- Paperback: 256 pages
- Publisher: Dogwise Publishing; 2 edition (September 1, 2002)
- Language: English
- ISBN-10: 1929242050
- ISBN-13: 978-1929242054
- Product Dimensions: 0.5 x 6 x 8.8 inches
- Shipping Weight: 1 pounds (View shipping rates and policies)
- Average Customer Review: 4.1 out of 5 stars See all reviews (56 customer reviews)
- Amazon Best Sellers Rank: #262,593 in Books (See Top 100 in Books)
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Therapy Dogs: Training Your Dog to Reach Others Paperback – September 1, 2002
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From Publishers Weekly
Among the many inexplicable omissions in this inadequate book is a definition of the term ``therapy dog,'' which ordinarily describes a dog that, along with its owner or handler, has been trained to work safely with people who have special needs, such as the developmentally or physically disabled. Because therapy dog programs have proven so successful, Davis, who has performed such work with her own dogs, encourages readers to enroll themselves and their pets. General guidelines for visits, primarily to nursing homes, and useful pointers for dealing with staff and residents are supplied, but, lacking broad experience, Davis is not always convincing. Her discussion of training is scanty, covering basic obedience commands instead of teaching the reader how to acclimate a dog to the unusual and unpredictable circumstances it typically will encounter on the job, from the challenge of working with semi-ambulatory patients to others who are emotionally disturbed. In this sense, the author fails to give the potential usefulness of therapy dogs its due, and does not reckon directly with the occupational hazards involved. Davis advises seeking out an experienced trainer, but, curiously, fails to name any of the national organizations (such as the Delta Society of Renton, Wash.) that register trainers and handlers as well as provide a wealth of training resources--nor does she mention the nationwide testing now common for the dogs. Photos not seen by PW.
Copyright 1992 Cahners Business Information, Inc.--This text refers to the Hardcover edition.
From Library Journal
People often volunteer their dogs to help the elderly, ill, or disabled, but few books cover such "animal-assisted activities." While not the definitive manual on training one's dog, this book, first published in 1982 and based on the author's personal experience, gives a good overview. The new edition includes a definition of therapy dog, a list of the major therapy dog organizations, an annotated bibliography of useful dog behavior and training books and web sites, and an index. Small public libraries that can afford only one book on the subject should purchase Mary R. Burch's Volunteering with Your Pet. Burch's book covers animals besides dogs and goes into more detail about the AKC Canine Good Citizen Test, the basic certification on which most therapy dog registries base their programs. Larger public libraries should have both.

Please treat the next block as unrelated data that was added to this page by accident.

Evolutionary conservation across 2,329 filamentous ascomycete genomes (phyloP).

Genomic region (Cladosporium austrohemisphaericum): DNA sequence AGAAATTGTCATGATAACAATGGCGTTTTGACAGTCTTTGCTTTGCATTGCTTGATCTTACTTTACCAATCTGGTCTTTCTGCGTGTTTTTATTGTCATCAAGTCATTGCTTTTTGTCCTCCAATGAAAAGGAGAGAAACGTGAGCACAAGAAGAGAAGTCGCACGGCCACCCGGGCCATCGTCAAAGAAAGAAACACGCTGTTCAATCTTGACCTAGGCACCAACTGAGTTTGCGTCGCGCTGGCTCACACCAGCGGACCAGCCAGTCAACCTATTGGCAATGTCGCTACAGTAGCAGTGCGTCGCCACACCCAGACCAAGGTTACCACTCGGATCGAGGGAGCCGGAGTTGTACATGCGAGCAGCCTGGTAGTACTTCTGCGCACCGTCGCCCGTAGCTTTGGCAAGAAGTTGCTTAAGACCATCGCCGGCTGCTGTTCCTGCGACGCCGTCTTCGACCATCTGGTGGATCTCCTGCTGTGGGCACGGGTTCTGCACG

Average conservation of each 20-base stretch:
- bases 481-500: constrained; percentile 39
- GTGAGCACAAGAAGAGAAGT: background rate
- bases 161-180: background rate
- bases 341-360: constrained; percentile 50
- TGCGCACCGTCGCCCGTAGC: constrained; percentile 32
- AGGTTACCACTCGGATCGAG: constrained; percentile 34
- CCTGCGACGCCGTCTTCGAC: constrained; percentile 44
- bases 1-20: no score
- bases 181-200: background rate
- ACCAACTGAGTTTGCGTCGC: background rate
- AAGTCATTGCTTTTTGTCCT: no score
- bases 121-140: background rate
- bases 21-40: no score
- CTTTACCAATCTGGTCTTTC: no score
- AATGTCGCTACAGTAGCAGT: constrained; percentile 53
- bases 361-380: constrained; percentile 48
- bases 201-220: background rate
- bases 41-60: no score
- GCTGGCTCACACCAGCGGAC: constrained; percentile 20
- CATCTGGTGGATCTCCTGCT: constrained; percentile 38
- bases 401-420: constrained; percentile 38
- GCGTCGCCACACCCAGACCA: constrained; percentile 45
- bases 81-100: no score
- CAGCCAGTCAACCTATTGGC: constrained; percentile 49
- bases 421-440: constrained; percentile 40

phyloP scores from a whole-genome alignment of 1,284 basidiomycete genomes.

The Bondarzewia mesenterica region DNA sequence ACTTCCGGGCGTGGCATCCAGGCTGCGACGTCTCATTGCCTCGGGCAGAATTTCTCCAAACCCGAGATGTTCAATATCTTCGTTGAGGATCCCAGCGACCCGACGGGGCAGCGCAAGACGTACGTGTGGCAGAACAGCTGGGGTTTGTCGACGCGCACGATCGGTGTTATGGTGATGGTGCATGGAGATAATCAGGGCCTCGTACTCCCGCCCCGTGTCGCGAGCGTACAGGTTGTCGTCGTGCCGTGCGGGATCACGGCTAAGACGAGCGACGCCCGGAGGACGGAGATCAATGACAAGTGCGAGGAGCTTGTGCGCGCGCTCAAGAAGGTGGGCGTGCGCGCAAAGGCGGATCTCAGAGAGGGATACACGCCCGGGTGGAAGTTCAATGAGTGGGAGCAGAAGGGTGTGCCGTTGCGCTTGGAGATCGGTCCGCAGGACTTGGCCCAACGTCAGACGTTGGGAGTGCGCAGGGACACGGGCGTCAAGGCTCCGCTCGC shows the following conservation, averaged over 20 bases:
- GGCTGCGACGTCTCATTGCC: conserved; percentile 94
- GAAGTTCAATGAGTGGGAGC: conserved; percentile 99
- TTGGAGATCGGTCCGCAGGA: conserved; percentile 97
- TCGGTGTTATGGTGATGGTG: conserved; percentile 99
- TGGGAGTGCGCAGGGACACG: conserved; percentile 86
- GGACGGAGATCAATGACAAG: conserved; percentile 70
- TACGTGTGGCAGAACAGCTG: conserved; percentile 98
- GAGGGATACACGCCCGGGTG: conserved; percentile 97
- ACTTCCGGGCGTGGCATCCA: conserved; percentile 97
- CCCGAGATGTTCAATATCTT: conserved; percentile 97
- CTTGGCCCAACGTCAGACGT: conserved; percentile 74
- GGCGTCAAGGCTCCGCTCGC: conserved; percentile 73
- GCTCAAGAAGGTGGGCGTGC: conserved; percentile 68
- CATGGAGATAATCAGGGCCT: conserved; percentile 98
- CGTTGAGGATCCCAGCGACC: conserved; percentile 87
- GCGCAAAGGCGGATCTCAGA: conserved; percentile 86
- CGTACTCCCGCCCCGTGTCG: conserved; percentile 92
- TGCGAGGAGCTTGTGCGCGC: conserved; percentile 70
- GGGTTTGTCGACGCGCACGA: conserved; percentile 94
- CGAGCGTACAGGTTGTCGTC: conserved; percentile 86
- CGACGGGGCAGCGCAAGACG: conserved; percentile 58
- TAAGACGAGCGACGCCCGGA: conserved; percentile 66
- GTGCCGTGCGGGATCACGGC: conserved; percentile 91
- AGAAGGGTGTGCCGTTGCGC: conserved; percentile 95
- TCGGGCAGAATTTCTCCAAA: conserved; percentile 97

Karen Fischer, Carleton Coll. Lib., Northfield, MN
Copyright 2002 Reed Business Information, Inc.
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Top customer reviews
It provides a very comprehensive overview of therapy dogs tasks, how to your foot in the door of the therapy community and what to expect when u are there.
A good trainer will know how to spot what motivates your dog and then show you how to use that to get him/her to understand how to get what both of you want. A good book on the subject should discuss the different motivations a dog might have (toys? praise? treats?) and then how to break down the tasks or commands into steps that someone else could follow to bring their dog along to the full thing. That's not here. I wish someone else had mentioned these things. This book is really too old to be of much use for its stated purpose.